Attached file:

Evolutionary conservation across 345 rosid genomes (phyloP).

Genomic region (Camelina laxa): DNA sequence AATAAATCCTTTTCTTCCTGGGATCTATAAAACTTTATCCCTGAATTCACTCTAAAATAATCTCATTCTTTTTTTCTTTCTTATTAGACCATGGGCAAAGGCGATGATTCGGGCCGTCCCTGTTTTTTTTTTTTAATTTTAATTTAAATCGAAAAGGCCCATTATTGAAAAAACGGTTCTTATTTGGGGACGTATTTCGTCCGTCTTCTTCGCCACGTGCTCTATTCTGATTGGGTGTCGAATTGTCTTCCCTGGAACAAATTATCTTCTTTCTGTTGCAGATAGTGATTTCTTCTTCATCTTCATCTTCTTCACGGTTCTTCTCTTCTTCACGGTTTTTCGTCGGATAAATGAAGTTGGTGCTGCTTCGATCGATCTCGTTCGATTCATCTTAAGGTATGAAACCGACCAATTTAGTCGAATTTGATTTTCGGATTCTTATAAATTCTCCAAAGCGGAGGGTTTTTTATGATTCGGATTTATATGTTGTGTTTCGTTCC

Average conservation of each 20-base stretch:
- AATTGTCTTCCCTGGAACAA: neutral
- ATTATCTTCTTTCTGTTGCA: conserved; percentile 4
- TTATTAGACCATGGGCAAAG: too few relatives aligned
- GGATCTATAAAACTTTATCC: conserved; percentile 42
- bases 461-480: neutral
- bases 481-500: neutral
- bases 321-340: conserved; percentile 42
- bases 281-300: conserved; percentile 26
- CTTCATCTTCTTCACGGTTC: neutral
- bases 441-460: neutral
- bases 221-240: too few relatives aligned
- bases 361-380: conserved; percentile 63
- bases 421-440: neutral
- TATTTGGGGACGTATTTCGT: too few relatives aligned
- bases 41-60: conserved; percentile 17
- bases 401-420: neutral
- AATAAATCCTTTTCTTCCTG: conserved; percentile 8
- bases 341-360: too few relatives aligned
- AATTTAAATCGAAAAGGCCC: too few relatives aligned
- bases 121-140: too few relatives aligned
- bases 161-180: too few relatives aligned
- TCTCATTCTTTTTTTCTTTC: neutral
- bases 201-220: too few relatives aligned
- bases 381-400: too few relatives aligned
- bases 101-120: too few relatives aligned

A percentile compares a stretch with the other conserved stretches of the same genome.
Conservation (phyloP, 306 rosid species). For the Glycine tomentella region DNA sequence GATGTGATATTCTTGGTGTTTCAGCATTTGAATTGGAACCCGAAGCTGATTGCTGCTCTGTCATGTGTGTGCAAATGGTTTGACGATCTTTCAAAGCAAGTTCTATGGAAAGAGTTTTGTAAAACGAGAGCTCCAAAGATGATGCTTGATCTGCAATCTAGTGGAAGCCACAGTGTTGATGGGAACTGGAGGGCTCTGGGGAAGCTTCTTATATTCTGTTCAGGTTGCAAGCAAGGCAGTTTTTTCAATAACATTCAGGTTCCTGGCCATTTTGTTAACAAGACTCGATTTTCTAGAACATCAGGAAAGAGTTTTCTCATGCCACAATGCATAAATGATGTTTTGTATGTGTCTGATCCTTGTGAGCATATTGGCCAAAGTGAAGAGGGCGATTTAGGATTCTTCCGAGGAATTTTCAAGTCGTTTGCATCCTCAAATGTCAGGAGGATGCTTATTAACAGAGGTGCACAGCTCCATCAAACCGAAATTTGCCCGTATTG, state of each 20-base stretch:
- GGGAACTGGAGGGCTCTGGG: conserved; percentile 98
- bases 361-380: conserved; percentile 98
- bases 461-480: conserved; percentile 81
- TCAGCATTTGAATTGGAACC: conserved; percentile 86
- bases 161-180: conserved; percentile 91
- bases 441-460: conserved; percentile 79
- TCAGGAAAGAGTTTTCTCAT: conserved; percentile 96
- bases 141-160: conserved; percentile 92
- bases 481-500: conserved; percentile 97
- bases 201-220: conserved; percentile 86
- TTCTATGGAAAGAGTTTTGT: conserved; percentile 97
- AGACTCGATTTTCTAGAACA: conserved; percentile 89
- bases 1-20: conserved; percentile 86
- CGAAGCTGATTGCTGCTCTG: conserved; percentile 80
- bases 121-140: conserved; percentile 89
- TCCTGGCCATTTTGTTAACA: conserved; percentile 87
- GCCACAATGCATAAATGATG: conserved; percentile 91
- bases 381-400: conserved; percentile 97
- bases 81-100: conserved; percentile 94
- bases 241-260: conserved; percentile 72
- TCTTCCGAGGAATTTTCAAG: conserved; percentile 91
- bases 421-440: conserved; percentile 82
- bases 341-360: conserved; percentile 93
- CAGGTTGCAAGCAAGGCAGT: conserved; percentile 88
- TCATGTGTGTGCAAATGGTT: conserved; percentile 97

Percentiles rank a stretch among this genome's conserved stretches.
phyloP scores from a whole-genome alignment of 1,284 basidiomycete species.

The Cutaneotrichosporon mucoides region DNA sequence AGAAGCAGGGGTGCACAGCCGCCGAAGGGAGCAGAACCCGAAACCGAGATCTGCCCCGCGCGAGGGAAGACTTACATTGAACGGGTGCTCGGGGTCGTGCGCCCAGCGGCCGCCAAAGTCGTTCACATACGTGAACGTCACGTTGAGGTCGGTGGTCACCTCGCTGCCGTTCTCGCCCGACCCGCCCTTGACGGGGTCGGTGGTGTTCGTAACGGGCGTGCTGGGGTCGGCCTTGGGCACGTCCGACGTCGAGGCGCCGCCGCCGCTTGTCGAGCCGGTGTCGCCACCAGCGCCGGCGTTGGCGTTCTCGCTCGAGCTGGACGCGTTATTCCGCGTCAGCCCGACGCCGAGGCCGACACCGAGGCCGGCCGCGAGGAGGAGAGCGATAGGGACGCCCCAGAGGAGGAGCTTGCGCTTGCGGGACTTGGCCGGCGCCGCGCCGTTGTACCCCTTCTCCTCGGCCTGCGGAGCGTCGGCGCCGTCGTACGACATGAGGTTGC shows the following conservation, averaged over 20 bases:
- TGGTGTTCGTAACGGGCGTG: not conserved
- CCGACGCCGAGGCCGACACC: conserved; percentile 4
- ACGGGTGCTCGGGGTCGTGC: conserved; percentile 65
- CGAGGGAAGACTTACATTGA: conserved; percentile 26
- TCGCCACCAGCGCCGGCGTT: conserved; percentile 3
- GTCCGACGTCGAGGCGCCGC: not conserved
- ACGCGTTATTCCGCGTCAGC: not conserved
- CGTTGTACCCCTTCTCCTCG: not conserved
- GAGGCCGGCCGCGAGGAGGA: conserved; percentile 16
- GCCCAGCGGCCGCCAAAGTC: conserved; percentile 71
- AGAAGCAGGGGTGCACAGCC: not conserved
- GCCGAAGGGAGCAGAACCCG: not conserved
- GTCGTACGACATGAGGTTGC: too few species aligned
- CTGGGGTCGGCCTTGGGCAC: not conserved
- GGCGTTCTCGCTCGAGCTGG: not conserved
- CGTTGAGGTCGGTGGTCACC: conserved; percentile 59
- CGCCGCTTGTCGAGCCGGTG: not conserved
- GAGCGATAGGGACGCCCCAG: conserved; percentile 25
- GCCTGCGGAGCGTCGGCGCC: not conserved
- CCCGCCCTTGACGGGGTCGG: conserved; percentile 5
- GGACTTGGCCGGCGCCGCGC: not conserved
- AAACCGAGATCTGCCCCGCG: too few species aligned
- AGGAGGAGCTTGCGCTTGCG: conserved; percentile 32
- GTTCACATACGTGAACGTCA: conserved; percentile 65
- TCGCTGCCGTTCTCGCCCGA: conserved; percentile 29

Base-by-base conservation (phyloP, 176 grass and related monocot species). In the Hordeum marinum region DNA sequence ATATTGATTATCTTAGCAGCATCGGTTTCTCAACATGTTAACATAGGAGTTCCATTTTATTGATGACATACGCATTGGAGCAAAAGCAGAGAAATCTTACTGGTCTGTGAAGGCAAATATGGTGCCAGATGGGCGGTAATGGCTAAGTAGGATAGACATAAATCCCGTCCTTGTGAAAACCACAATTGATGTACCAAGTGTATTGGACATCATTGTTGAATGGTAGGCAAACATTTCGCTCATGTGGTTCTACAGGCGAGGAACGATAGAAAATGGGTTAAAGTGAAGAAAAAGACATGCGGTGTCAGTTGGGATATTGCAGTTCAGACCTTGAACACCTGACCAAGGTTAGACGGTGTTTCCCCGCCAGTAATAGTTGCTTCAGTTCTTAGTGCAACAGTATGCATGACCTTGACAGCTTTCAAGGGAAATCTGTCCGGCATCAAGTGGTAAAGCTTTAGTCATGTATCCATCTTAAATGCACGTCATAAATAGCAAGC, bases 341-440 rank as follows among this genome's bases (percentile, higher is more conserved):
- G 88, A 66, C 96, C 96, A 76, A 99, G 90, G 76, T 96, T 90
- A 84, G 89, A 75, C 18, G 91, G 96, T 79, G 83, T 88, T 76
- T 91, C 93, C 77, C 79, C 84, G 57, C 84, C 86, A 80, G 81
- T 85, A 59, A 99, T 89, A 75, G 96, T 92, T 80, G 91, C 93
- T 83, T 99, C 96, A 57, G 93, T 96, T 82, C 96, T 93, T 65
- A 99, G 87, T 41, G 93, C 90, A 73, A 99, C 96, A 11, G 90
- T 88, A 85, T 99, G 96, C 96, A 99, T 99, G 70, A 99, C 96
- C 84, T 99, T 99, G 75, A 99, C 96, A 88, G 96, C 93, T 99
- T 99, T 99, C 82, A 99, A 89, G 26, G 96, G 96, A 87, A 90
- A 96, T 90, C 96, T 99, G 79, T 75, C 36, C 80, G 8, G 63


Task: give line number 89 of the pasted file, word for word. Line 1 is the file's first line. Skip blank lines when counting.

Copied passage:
- T 83, T 99, C 96, A 57, G 93, T 96, T 82, C 96, T 93, T 65